Antigone: An Irrational Desire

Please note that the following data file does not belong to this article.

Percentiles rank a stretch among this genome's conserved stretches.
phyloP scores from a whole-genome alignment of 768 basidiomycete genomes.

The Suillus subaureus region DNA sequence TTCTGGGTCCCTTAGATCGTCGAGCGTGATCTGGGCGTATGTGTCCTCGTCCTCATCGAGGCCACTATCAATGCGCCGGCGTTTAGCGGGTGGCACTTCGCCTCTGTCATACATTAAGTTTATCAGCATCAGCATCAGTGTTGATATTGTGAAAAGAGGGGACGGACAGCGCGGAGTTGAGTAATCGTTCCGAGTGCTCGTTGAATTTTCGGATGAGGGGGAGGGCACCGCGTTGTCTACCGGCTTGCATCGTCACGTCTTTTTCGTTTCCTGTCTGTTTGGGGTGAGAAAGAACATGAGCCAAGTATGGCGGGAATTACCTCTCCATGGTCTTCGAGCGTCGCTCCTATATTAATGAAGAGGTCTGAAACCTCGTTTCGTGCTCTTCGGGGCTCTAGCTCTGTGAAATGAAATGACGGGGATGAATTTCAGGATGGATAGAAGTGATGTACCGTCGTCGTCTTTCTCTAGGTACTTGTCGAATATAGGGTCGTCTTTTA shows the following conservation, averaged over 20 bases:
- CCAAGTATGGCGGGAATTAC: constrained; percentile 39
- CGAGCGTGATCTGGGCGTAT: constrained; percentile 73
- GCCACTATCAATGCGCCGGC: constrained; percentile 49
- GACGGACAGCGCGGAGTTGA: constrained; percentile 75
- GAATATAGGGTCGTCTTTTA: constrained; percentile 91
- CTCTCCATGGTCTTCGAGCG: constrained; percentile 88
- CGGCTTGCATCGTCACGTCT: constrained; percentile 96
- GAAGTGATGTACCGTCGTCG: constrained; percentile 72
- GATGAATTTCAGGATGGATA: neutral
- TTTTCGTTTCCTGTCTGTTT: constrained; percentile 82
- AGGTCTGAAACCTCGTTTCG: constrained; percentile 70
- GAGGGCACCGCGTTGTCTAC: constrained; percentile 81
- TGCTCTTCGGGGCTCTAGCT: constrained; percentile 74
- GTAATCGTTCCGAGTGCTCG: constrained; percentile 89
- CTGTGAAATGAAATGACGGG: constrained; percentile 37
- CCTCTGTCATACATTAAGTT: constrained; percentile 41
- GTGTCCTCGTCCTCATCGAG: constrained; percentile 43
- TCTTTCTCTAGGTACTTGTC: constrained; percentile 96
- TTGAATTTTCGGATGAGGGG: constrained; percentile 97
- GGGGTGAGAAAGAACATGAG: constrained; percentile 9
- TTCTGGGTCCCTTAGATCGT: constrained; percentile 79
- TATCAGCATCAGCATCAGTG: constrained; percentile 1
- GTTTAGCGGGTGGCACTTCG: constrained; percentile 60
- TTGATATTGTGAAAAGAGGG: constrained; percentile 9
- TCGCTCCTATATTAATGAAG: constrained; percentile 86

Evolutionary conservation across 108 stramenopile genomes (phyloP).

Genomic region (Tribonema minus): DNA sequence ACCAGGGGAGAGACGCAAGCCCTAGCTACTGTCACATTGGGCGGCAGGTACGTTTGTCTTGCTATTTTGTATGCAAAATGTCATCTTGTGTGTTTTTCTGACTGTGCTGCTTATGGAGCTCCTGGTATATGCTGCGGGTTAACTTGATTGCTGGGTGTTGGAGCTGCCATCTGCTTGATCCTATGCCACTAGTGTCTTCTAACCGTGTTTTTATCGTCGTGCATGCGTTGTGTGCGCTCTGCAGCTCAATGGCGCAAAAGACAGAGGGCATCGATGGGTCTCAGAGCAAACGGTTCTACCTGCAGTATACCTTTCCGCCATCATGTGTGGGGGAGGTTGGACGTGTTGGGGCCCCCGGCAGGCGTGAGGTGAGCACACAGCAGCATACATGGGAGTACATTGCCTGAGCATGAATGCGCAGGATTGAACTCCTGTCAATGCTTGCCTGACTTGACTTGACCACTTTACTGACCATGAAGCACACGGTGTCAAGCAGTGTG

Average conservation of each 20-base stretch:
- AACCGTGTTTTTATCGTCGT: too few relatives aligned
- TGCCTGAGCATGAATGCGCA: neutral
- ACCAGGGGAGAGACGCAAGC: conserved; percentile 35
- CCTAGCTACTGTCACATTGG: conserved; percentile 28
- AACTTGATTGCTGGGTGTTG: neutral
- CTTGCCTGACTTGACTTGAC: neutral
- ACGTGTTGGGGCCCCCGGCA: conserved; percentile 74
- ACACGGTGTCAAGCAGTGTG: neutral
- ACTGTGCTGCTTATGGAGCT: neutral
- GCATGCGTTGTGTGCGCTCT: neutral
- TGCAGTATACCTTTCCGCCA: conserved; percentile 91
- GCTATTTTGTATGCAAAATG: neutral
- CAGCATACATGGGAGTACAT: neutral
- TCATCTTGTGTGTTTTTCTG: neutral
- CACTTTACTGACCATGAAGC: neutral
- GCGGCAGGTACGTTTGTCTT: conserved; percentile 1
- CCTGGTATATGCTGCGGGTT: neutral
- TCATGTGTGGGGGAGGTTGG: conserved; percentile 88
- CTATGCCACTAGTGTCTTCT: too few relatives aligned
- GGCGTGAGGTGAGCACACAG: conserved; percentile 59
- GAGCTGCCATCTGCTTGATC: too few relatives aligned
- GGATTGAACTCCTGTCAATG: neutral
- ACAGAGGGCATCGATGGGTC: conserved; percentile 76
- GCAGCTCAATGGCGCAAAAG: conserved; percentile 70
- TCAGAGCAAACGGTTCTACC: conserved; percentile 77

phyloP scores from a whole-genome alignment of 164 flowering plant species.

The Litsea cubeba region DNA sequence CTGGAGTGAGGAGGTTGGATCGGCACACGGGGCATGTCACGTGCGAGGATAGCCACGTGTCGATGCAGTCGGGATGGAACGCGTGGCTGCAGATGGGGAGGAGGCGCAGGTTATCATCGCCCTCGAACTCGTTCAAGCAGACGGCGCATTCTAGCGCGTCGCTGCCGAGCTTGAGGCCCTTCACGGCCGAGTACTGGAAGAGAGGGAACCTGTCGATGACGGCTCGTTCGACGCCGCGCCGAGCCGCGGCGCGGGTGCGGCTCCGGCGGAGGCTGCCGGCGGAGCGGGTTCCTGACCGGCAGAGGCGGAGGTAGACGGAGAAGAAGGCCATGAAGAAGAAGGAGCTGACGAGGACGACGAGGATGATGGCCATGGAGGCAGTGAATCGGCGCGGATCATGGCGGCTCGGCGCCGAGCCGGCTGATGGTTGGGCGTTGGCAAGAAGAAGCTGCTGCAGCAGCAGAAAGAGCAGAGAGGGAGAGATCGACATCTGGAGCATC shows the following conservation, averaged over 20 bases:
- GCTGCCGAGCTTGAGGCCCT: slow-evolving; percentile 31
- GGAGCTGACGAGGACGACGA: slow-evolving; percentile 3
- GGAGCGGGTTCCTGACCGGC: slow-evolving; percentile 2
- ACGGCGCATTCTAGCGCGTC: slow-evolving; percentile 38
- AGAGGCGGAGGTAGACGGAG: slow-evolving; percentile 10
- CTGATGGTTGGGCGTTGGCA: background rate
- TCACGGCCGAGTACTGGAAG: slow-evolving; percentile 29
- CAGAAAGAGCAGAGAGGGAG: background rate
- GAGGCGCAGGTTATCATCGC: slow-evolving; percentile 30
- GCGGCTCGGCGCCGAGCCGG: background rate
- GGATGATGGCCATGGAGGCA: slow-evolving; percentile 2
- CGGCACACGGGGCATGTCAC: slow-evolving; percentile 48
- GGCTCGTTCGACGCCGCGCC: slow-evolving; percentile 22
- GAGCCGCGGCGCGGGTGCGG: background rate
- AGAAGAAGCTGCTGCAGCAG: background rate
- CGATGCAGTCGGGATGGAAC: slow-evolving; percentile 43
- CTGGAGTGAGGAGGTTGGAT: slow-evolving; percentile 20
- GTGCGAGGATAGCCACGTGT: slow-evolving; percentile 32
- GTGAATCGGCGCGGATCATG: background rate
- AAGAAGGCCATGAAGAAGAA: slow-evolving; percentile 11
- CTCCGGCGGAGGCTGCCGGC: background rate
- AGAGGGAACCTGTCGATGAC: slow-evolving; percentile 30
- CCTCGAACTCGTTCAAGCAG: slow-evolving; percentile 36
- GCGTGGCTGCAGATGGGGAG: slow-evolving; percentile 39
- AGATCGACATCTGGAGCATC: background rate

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Throughout time society has developed a system from which humans are able to define good and bad, Ethics. Although Ethical norms have been adapted throughout the passing of time, its most intrinsic values have prevailed, enabling individuals to agree on standards of what good and bad are built on their moral standards. Morals are what give the individual the capacity to distinguish good from bad. In the ancient Greece morals were indeed the individuals perception of good, and bad however, these perceptions were greatly abided and driven by the divine laws imposed by the gods. In Antigone, a tragedy written by Sophocles, we see the how the main character defies the kings rules and stands for her own perception of what she believes is the rightful thing to do .We are able to able to see the decision chosen by the two main characters, Creon and Antigone are the ones to define and condemn their faith and the one of those who live around them. In Bernard Knox’s Introduction poet T. S. Eliot states, “Antigone did the right thing for the wrong reason”(pg53). I believe that Antigone by deciding to mourn for her dead brother does indeed the right things but for the wrongs reasons. Through her actions she evidently follows the ethical norms imposed by the Greek divine laws, but it is her moral judgment the one to ambiguously expose her true reasons, the fulfillment of an unalloyed lust, creating a rupture beyond the scopes of rationality by incarnating the simple desire of taking upon
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